Results similarly favored dual HER-2 therapy in locoregional control, regardless of hormone receptor status. The pCR rate was highest for dual HER-2 therapy in hormone responsive–negative women (61.3%), compared with 41.6% for hormone responsive–positive women. Dr. Baselga noted that responses among patients with lowered lapatinib doses were similar to responses at higher doses.
Higher grades of diarrhea, hepatic abnormalities, neutropenia, and skin disorders, while generally manageable, were more common in the lapatinib arms.
Discussant Eric P. Winer commented: “In my view, trastuzumab plus lapatinib plus paclitaxel looks like a regimen that is of great interest.”
Results of the 8,400-patient ALTTO trial (Adjuvant Lapatinib and/or Trastuzumab Treatment Optimization) are eagerly awaited. ALTTO, which is currently accruing patients, includes a sequential arm, with patients switching from trastuzumab to lapatinib; separate lapatinib and trastuzumab arms; and the two arms combined.
Everolimus Plus Tamoxifen Versus Tamoxifen Alone In Patients Receiving Previous Aromatase Inhibitors: The TAMRAD Trial
- Thomas Bachelot, MD, Centre Leon Berard, Lyon, France
Dysregulation of the P13K/Akt/mTOR pathway has been found in a variety of cancer cells, and constitutively active P13K/Akt signaling has been identified as a major determinant of cell growth and survival in an array of cancers. Everolimus (Afinitor, formerly RAD001, Novartis) demonstrates promising activity in an in vitro model of hormone resistance and has been shown to significantly increase the neoadjuvant antitumor activity of letrozole (Femara, Novartis). Although earlier randomized trials of first-line hormone therapy plus mTOR inhibition in metastatic breast cancer (mBC) have been disappointing, Dr. Bachelot said, selection of mBC patients previously treated with aromatase inhibitors may enrich the study population with subjects whose tumors are driven by activation of the P13K/Akt/mTOR pathway.
The goal of TAMRAD (tamoxifen/RAD001) was to estimate the clinical benefit rate (CBR) of the everolimus/tamoxifen combination in such a population after six months of treatment. Patients in TAMRAD were stratified by primary or secondary hormone resistance, as determined by early or late progression after prior aromatase inhibitor treatment. The women were randomly assigned, in a 1:1 fashion, to receive either tamoxifen 20 mg/day alone or everolimus 10 mg/day plus tamoxifen 20 mg/day.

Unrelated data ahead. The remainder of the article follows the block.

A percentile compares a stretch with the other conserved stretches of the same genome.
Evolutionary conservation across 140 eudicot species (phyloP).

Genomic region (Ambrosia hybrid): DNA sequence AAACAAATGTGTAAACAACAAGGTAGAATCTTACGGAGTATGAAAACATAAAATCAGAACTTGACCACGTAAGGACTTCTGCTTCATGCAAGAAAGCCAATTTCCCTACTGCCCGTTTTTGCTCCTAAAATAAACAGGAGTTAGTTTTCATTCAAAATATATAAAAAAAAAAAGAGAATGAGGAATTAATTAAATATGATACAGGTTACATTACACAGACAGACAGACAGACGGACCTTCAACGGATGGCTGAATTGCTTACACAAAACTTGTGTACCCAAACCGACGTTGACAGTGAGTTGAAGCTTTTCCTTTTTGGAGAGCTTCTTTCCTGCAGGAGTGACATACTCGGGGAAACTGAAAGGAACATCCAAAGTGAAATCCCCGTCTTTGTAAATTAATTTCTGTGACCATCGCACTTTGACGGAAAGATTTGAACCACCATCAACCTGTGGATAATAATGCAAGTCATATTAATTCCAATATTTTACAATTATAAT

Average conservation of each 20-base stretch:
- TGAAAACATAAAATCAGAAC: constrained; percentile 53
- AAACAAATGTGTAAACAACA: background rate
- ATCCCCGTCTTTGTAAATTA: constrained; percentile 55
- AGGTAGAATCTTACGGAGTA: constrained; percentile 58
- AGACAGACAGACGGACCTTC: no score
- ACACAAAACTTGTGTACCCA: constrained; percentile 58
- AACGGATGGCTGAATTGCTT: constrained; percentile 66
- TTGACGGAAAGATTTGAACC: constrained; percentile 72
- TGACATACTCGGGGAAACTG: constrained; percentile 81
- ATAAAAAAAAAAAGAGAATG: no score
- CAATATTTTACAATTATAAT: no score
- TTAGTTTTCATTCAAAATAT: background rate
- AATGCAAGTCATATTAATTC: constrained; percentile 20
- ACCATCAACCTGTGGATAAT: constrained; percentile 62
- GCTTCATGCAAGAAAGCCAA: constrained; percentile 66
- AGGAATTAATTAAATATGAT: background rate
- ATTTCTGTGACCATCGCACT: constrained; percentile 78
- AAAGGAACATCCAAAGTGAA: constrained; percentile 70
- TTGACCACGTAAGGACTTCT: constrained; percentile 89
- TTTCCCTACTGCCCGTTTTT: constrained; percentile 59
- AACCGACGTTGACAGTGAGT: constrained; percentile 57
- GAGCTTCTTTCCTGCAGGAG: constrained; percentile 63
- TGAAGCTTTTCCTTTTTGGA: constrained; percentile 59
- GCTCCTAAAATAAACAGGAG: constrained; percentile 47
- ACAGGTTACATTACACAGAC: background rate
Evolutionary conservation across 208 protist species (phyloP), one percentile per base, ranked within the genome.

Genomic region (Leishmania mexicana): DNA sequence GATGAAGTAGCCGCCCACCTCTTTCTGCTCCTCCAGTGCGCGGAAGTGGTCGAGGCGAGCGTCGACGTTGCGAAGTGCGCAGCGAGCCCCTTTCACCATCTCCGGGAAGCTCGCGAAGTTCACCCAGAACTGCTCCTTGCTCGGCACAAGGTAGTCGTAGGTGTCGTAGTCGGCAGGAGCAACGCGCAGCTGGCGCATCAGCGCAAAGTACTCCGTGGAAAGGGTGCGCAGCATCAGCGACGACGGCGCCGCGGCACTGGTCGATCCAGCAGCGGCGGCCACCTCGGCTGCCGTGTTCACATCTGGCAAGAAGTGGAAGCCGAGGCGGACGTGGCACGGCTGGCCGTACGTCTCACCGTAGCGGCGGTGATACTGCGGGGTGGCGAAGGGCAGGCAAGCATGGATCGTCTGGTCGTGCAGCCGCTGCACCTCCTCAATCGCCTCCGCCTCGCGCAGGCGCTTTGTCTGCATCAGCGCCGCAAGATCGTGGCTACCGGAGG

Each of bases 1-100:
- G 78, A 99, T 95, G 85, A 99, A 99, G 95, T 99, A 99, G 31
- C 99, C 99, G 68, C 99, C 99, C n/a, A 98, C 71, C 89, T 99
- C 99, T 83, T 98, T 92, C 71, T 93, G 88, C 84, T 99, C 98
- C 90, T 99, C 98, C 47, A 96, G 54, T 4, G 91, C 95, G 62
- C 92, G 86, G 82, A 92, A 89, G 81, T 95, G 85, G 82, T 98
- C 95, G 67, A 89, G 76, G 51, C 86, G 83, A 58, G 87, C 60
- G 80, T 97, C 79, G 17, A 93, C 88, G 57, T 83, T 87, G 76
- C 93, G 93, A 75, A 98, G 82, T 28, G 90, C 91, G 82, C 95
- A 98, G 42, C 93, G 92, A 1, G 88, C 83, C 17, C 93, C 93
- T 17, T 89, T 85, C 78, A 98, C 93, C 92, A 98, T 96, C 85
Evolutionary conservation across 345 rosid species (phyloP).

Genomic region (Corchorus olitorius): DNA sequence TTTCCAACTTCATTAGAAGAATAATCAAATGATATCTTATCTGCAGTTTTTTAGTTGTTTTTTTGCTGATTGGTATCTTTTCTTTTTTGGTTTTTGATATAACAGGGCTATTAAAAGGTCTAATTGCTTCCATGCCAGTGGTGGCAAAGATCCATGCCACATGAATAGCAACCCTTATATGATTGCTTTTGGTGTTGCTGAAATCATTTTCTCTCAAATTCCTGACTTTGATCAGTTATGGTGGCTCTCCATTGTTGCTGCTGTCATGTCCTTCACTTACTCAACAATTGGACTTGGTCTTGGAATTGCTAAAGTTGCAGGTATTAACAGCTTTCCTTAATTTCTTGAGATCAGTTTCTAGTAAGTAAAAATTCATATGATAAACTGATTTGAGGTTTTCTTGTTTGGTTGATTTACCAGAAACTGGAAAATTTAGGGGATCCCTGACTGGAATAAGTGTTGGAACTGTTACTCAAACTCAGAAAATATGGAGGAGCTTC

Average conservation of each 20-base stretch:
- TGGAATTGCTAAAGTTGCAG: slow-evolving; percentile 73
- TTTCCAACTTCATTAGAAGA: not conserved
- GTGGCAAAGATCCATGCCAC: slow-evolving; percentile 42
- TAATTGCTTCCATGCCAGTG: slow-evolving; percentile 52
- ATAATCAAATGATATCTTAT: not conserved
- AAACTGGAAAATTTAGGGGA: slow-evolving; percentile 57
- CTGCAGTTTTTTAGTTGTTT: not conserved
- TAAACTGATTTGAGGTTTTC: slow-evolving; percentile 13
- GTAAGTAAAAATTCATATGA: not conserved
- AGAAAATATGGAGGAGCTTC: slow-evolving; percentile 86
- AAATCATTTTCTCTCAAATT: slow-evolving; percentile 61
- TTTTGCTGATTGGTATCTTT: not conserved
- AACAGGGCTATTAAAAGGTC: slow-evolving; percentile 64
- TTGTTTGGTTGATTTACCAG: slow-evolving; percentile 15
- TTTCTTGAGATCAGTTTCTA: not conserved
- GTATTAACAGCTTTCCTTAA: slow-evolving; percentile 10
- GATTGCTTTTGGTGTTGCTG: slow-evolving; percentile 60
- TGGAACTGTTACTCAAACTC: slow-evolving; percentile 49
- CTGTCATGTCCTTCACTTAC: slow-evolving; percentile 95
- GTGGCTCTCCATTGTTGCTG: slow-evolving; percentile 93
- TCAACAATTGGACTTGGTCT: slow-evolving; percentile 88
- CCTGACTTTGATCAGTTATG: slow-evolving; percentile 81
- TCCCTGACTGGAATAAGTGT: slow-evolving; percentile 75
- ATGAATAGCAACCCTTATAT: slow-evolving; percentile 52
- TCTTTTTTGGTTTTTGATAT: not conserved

Median age was 64 years (range, 41–86 years) among the 111 included patients. Prior aromatase inhibitors had been given to 34 patients (31%) in the adjuvant setting; to 67 patients (60%) in the metastatic setting, and to 10 patients (9%) in both the adjuvant and metastatic settings. The population was poorly hormone-sensitive; disease in all but 10 patients (9%) had progressed either during treatment with aromatase inhibitors within six months after adjuvant aromatase inhibitor treatment. Furthermore, 57 patients (51%) and 28 patients (25%) had received prior chemotherapy in the adjuvant and/or metastatic setting, respectively. The primary endpoint was the CBR (complete response plus partial response plus stable disease) at six months.
Patients were evenly divided between those with primary and secondary hormone resistance. In an exploratory analysis after a median follow-up of approximately 22.5 months, the CBR was 42.1% for the tamoxifen patients and 61.1% for the tamoxifen/everolimus patients (P = 0.045). Similarly, the time to progression (TTP) favored the combination group (tamoxifen, 4.5 months; tamoxifen/everolimus, 8.6 months) (HR = 0.53; CI, 0.35–0.81, exploratory log-rank: P = 0.0028), as did overall survival (HR = 0.32; CI, 0.15–0.68, exploratory log-rank: P = 0.0019).
Among patients with secondary hormone resistance (defined as late relapse after six or more months, or prior response with subsequent disease progression and metastasis after receiving aromatase inhibitors), the CBR differences were accentuated. The CBR in this group was 44.8% for tamoxifen and 77.8% for tamoxifen/everolimus.
Looking at TTP as a function of intrinsic hormone resistance, Dr. Bachelot noted that among patients with primary resistance, the TTP was 3.9 months for tamoxifen and 5.4 months for tamoxifen/everolimus (HR = 0.74). Among patients with secondary hormone resistance, the TTP was five months for tamoxifen and 17.4 months for tamoxifen/everolimus (HR = 0.38).
The incidence of adverse events, particularly fatigue, stomatitis, rash, anorexia, and diarrhea, was higher with the combination. Dose reductions were required in 28% of patients receiving the combination, but no dose reductions were necessary for those receiving tamoxifen. Discontinuations resulting from treatment-related adverse events, however, were higher with monotherapy (7% with tamoxifen; 5.6% with tamoxifen/everolimus).
The significance of the P13K/Akt/mTOR pathway, Dr. Bachelot said, is confirmed by TAMRAD results.
“It seems to be very important when [patients] respond to hormone therapy and then become resistant.”
BOLERO (Breast Cancer Trials of Oral Everolimus), an everolimus phase 3 trial program in patients with locally advanced or metastatic breast cancer, is under way.